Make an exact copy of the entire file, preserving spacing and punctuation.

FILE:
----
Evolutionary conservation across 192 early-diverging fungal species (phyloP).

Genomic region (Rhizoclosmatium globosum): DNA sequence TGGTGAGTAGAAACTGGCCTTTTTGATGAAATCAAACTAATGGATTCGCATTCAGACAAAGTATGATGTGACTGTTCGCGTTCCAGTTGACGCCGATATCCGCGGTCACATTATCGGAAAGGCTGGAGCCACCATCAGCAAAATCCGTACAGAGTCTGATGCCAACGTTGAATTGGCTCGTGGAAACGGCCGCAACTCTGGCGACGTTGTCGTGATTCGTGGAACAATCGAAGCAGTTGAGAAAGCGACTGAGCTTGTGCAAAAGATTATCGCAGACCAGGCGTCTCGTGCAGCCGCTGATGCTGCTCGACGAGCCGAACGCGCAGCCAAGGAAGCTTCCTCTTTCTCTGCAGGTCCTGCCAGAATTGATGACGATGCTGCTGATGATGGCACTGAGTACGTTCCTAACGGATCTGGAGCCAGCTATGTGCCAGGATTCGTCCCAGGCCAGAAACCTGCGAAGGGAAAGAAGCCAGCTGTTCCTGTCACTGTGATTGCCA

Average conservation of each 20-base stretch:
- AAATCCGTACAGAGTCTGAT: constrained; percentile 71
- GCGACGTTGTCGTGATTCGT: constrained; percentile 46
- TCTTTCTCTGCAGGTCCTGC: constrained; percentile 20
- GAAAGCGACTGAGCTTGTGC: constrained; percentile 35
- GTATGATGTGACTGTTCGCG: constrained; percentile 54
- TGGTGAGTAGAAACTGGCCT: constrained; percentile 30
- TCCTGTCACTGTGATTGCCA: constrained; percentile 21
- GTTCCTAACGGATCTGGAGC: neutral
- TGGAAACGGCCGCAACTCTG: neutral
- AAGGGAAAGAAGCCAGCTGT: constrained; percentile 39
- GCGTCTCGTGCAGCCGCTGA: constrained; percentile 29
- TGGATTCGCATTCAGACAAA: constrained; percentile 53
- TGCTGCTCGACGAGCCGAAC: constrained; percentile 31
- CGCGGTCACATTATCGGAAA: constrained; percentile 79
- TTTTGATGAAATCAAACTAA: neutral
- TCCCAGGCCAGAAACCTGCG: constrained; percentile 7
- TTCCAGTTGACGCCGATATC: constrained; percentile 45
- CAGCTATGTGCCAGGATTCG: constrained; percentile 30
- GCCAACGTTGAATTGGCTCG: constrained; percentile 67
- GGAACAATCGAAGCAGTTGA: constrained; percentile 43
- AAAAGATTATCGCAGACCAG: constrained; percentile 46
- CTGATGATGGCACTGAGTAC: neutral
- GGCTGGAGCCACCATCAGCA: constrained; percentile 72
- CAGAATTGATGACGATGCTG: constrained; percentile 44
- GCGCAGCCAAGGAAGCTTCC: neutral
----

Evolutionary conservation across 192 early-diverging fungal species (phyloP).

Genomic region (Rhizoclosmatium globosum): DNA sequence TGGTGAGTAGAAACTGGCCTTTTTGATGAAATCAAACTAATGGATTCGCATTCAGACAAAGTATGATGTGACTGTTCGCGTTCCAGTTGACGCCGATATCCGCGGTCACATTATCGGAAAGGCTGGAGCCACCATCAGCAAAATCCGTACAGAGTCTGATGCCAACGTTGAATTGGCTCGTGGAAACGGCCGCAACTCTGGCGACGTTGTCGTGATTCGTGGAACAATCGAAGCAGTTGAGAAAGCGACTGAGCTTGTGCAAAAGATTATCGCAGACCAGGCGTCTCGTGCAGCCGCTGATGCTGCTCGACGAGCCGAACGCGCAGCCAAGGAAGCTTCCTCTTTCTCTGCAGGTCCTGCCAGAATTGATGACGATGCTGCTGATGATGGCACTGAGTACGTTCCTAACGGATCTGGAGCCAGCTATGTGCCAGGATTCGTCCCAGGCCAGAAACCTGCGAAGGGAAAGAAGCCAGCTGTTCCTGTCACTGTGATTGCCA

Average conservation of each 20-base stretch:
- AAATCCGTACAGAGTCTGAT: constrained; percentile 71
- GCGACGTTGTCGTGATTCGT: constrained; percentile 46
- TCTTTCTCTGCAGGTCCTGC: constrained; percentile 20
- GAAAGCGACTGAGCTTGTGC: constrained; percentile 35
- GTATGATGTGACTGTTCGCG: constrained; percentile 54
- TGGTGAGTAGAAACTGGCCT: constrained; percentile 30
- TCCTGTCACTGTGATTGCCA: constrained; percentile 21
- GTTCCTAACGGATCTGGAGC: neutral
- TGGAAACGGCCGCAACTCTG: neutral
- AAGGGAAAGAAGCCAGCTGT: constrained; percentile 39
- GCGTCTCGTGCAGCCGCTGA: constrained; percentile 29
- TGGATTCGCATTCAGACAAA: constrained; percentile 53
- TGCTGCTCGACGAGCCGAAC: constrained; percentile 31
- CGCGGTCACATTATCGGAAA: constrained; percentile 79
- TTTTGATGAAATCAAACTAA: neutral
- TCCCAGGCCAGAAACCTGCG: constrained; percentile 7
- TTCCAGTTGACGCCGATATC: constrained; percentile 45
- CAGCTATGTGCCAGGATTCG: constrained; percentile 30
- GCCAACGTTGAATTGGCTCG: constrained; percentile 67
- GGAACAATCGAAGCAGTTGA: constrained; percentile 43
- AAAAGATTATCGCAGACCAG: constrained; percentile 46
- CTGATGATGGCACTGAGTAC: neutral
- GGCTGGAGCCACCATCAGCA: constrained; percentile 72
- CAGAATTGATGACGATGCTG: constrained; percentile 44
- GCGCAGCCAAGGAAGCTTCC: neutral